Today, Fogel is the associate professor of mathematics at California Lutheran University, where she joined the faculty in 1998. Earlier this year, she received the 2017 President’s Award for Teaching Excellence, which recognizes professors who are held in high esteem by their peers, students and the university community. A committee of past honorees selected Fogel to receive the honor and $2,500.
At CLU, Fogel teaches upper division electives for math majors as well as classes for non-majors. She also educates aspiring elementary school teachers in the Interdisciplinary Educational Studies Program and serves as the director of the Mathematics Single Subject Program for those planning to become high school math teachers.
“We all run into problems with math; it’s just a matter of how far along you are before it takes significant effort to make a concept make sense,” Fogel notes.
“The difference between me and the students is that I’ve experienced the thrill of finally having the pieces shift into place enough times that I’m hooked,” Fogel says. “My goal is to help them reach that point. But also to help them realize that they are worthy people independent of how they do in math.”
Through her vocation, Fogel especially enjoys working with individual students and seeing them grow and develop, both mathematically and as people.
“It’s just such a privilege to be part of that transition,” she says.
Fogel’s next endeavor will involve returning to one of her favorite classes, Number Theory, for the first time in 12 years.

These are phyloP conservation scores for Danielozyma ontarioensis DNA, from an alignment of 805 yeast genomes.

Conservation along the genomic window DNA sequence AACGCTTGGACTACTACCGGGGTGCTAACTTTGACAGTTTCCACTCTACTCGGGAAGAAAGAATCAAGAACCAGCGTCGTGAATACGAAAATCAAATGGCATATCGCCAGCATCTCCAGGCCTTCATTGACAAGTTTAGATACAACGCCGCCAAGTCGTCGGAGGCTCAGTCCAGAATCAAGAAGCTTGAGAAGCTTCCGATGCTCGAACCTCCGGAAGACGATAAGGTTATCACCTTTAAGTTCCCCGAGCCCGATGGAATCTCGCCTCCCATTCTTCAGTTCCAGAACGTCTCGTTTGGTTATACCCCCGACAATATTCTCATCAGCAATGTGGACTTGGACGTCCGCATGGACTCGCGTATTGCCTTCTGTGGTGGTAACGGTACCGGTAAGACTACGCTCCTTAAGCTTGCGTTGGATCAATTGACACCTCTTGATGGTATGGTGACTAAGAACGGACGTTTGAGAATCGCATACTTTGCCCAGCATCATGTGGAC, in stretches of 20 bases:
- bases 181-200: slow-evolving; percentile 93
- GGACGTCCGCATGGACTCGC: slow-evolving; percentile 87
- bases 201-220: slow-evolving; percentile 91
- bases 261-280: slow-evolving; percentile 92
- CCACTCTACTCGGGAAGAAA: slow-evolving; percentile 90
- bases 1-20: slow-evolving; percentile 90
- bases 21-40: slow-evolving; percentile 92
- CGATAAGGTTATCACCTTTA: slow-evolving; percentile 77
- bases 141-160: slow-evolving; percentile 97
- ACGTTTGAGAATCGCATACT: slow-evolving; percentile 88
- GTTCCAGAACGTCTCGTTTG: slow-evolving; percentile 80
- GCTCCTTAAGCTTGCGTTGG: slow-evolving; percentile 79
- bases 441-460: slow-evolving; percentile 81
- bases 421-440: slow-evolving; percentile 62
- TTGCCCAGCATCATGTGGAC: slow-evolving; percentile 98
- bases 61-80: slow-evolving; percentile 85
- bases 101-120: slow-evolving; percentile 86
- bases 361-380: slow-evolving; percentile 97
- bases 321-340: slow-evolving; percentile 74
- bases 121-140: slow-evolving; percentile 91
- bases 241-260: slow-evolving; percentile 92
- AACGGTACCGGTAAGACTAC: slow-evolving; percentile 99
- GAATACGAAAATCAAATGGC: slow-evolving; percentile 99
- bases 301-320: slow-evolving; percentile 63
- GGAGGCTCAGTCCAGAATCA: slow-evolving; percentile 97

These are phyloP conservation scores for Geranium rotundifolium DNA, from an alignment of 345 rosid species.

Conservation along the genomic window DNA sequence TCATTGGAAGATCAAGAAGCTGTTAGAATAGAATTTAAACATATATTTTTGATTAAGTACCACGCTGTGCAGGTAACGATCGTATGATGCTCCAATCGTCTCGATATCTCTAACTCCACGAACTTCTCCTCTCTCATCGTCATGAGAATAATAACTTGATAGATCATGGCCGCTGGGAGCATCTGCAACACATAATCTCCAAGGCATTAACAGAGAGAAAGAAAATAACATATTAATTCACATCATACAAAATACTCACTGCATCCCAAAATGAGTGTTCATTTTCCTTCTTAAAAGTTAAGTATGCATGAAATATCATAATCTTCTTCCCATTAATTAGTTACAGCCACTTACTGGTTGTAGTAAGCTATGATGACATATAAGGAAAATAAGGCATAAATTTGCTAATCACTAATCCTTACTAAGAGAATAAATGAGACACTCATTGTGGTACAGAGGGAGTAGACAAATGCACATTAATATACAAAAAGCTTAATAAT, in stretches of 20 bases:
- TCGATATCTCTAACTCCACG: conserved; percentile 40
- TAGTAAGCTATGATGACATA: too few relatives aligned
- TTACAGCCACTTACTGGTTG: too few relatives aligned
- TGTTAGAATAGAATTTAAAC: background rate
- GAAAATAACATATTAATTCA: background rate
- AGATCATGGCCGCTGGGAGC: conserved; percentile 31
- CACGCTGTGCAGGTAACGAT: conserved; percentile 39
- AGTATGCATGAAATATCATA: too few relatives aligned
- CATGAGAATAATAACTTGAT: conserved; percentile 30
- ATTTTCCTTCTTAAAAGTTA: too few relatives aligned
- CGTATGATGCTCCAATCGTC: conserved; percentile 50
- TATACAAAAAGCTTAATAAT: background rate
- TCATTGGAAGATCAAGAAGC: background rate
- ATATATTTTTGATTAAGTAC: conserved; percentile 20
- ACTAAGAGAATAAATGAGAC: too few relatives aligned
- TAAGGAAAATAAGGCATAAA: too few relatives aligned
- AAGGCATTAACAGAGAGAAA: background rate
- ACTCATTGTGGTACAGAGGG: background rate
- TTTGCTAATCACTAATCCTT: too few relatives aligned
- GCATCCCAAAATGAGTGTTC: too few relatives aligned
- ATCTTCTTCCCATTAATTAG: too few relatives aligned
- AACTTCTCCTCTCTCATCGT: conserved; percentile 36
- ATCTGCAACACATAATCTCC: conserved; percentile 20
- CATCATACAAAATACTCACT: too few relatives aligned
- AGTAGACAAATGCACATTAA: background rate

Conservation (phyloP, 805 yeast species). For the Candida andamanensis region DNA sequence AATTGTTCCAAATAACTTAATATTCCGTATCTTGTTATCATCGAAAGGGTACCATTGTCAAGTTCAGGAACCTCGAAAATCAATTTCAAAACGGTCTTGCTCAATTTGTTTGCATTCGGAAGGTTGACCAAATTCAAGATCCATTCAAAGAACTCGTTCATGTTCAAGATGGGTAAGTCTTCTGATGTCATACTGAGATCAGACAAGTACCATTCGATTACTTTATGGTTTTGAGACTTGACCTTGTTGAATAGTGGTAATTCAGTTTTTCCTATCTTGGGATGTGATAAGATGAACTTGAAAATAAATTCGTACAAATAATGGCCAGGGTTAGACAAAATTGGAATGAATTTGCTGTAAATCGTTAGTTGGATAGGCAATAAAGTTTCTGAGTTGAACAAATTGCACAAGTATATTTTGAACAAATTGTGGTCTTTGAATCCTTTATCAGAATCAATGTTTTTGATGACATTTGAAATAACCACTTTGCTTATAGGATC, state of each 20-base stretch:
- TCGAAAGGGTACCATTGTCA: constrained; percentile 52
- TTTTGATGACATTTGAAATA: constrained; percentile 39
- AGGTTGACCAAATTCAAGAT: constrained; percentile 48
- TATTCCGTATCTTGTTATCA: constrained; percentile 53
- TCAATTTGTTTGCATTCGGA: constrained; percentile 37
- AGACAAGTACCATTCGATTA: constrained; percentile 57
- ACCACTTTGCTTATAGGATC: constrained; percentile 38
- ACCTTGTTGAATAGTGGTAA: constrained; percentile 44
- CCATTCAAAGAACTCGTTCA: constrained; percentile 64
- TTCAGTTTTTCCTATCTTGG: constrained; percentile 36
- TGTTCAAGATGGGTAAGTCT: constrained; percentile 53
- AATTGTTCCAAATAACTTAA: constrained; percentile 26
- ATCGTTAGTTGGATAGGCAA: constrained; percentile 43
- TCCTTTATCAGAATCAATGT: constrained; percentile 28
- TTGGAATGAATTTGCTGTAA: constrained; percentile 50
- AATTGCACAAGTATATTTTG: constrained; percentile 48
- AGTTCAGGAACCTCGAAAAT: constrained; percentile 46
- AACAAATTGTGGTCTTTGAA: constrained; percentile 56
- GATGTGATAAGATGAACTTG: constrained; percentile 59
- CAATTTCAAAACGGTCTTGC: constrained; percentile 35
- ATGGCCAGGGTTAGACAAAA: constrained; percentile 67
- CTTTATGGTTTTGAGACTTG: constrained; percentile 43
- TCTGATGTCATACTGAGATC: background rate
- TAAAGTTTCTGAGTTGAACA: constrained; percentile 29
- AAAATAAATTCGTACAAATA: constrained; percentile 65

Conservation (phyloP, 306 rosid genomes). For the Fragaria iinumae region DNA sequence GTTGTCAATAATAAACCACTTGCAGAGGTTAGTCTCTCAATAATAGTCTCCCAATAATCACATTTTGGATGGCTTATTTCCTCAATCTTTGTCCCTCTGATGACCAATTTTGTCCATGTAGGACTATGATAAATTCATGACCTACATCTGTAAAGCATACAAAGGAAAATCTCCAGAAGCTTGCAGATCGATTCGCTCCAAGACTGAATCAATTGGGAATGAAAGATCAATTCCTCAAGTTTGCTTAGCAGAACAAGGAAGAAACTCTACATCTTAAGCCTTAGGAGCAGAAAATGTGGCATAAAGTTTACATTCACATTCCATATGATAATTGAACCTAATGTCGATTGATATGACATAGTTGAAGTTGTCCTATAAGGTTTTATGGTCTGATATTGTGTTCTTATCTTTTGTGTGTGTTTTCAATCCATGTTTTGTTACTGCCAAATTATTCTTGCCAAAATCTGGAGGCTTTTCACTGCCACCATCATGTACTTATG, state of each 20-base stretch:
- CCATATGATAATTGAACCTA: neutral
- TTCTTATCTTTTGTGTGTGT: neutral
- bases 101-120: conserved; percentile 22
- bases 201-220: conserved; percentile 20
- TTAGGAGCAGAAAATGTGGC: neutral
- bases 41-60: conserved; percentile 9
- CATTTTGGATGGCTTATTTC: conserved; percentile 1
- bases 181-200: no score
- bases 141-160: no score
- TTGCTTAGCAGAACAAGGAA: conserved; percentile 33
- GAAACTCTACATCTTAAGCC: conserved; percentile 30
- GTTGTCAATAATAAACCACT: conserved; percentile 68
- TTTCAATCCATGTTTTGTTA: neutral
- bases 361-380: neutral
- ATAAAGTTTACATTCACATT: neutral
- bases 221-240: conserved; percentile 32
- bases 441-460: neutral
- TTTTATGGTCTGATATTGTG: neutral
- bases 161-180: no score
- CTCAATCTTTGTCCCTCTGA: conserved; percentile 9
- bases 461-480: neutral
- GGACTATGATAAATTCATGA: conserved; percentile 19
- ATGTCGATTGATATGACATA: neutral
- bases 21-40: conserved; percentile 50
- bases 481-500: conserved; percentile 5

“I’m excited to be back,” she says.
As part of the class, students read about the quest to prove Fermat’s last theorem, which was proved in 1994 after 450 years.
“I was working in that area of math when it was finally proved,” Fogel says, “so I have personal stories about the topic and the proof that help the topic come alive in a way that’s hard to get just from a textbook.”
Leah Oviedo, 2017 Ventura County Teacher of the Year
As the granddaughter of a preschool teacher, Leah Oviedo grew up hearing stories about her grandmother’s wonderful experiences in the classroom.
“My grandmother inspired me to be a teacher—she sparked my love,” remembers Oviedo.
Oviedo’s love for the vocation was further solidified when she started working as a child care assistant for Conejo Valley Unified School District, where she realized she would make teaching a lifelong profession.
Today, she is a teacher at Walnut Elementary School in Newbury Park, where she was named the 2017 Ventura County Teacher of the Year by the Ventura County Office of Education.
“I am just doing my job as a teacher,” she says about the honor, “so it has taken me back to receive an award for doing my job.”
Oviedo’s educational philosophy is integrated into the word “inspire,” which she says is her reminder to inspire students to reach their fullest potential. Integrating current ideas into her classroom is also important, so she drives her instruction to meet the needs of individual students by creating engaging lessons.
“Knowing the needs of all my students is very important,” Oviedo says. “It is my job to teach to the whole child so everyone can be successful. I believe each student learns differently and it is my job to get to know the students, so they can be successful learners.”
She also creates a classroom where all students feel safe.
“I create an environment where I am nurturing to all my students, and where all students can feel safe and included to contribute to our classroom environment without negative criticism.”
Above all, Oviedo’s goal is to be the best teacher she can be, “because the students deserve that,” she says. “They are our future doctors, teachers, police officers, maybe even the President!”